Barack And Michelle Obama Expand Their Media Empire With Deal To Produce Podcasts For Spotify

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Written by Dana Sanchez
Obama podcasts
President Barack Obama and Michelle Obama arrive to deliver a speech at College Green, Dublin, May 2011. Photo: Pete Souza, Executive Office of the President of the United States

Barack and Michelle Obama have signed a deal to produce podcasts for streaming service Spotify, saying it’s an opportunity to amplify voices that are too often ignored or silenced.

The Obamas plan to develop, produce, and participate in some of the podcast shows on Spotify in a multi-year agreement with Higher Ground Audio, an expansion of their Higher Ground production company, according to a press release.

“We’re thrilled to have the opportunity to amplify voices that are too often ignored or silenced altogether, and through Spotify, we can share those stories with the world,” Michelle Obama said in a prepared statement. “Our hope is that through compelling, inspirational storytelling, Higher Ground Audio will not only produce engaging podcasts, but help people connect emotionally and open up their minds—and their hearts.”

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Higher Ground struck a deal with Netflix in 2018 to create entertaining and inspiring content. In April, the company announced a lineup of Netflix projects including “Bloom,” about the challenges for Black people and women in New York’s fashion industry, and a film about abolitionist Frederick Douglass.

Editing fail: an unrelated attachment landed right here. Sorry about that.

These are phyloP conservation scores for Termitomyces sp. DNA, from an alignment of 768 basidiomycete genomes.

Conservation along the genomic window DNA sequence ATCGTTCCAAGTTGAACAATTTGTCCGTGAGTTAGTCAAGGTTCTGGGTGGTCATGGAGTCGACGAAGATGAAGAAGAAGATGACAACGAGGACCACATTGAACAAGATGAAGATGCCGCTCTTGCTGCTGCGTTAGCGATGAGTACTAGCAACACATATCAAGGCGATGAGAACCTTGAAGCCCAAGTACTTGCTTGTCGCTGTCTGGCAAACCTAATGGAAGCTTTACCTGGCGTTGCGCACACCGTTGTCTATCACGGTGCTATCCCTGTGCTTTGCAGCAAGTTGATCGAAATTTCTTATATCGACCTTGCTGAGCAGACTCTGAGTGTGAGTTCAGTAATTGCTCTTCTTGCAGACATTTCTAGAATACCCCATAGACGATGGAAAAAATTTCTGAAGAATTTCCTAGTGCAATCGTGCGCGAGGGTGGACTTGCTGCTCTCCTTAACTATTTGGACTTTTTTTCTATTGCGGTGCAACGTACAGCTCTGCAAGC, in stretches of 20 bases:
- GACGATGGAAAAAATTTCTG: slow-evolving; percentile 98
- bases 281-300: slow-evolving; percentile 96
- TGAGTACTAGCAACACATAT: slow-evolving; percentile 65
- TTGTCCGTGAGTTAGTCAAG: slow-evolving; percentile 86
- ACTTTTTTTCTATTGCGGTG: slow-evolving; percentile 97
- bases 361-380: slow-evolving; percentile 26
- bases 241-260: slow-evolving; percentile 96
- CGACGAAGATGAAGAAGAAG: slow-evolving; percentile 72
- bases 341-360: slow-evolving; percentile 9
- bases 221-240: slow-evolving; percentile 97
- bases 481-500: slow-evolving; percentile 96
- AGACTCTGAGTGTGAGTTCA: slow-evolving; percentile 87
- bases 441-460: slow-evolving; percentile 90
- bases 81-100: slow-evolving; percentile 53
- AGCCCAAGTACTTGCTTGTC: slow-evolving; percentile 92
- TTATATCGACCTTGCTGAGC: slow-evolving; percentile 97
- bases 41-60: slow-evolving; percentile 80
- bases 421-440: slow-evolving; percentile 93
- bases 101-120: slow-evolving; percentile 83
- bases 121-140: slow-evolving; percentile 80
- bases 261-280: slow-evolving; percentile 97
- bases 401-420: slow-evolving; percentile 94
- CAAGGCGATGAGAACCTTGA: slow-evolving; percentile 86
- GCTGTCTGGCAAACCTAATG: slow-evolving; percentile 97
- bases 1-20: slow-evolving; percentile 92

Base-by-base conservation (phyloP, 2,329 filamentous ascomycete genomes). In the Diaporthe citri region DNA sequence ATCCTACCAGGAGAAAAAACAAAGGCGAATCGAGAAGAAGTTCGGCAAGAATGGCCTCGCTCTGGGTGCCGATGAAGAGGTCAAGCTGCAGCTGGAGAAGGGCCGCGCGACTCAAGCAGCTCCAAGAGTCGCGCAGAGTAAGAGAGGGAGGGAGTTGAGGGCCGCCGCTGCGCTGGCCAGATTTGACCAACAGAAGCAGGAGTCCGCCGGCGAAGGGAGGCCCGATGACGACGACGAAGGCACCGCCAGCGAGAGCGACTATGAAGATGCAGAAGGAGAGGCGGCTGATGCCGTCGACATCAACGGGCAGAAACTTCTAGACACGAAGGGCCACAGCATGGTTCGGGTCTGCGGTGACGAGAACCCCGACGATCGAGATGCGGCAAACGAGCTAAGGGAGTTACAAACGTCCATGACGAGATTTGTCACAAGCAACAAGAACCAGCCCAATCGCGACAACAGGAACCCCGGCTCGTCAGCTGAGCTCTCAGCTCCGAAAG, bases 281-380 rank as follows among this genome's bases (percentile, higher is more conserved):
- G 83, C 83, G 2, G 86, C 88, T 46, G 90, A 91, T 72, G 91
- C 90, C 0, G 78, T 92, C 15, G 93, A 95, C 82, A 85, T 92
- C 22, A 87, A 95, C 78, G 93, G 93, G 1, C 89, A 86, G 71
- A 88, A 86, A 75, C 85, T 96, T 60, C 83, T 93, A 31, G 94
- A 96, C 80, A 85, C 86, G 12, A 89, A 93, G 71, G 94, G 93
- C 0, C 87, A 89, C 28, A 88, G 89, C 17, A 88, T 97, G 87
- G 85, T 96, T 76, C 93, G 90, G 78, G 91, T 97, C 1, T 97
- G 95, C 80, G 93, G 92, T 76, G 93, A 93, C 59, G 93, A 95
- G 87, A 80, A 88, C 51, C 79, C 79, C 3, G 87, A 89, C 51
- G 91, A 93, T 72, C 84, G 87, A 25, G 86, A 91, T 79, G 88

The Obamas have the ability to highlight underrepresented narratives, said
Spotify Chief Content Officer Dawn Ostroff: ” … not only will the Obamas be producing content, but … they will be lending their voices to this effort.”

Barack Obama is no stranger to podcasting. He was a guest in 2015 on the popular podcast “WTF with Marc Maron”, hosted by the comedian and actor. In 2017, former Obama White House staffers founded Crooked Media, which produces Pod Save America and other podcasts about politics, LA Times reported.

“We’ve always believed in the value of entertaining, thought-provoking conversation,” Barack Obama aid. “It helps us build connections with each other and open ourselves up to new ideas. We’re excited about Higher Ground Audio because podcasts offer an extraordinary opportunity to foster productive dialogue, make people smile and make people think, and, hopefully, bring us all a little closer together.”

Spotify has been on a podcast buying spree in 2019, paying about $200 million for podcast producer Gimlet and about $140 million for Anchor, a platform that helps creators produce and publish podcasts. In March, the Stockholm-based streaming service announced a deal to acquire Parcast, a storytelling podcast studio that has launched series about conspiracy theories, serial killers and cults.

The first Higher Ground podcasts are expected to debut in 2020, CNN reported.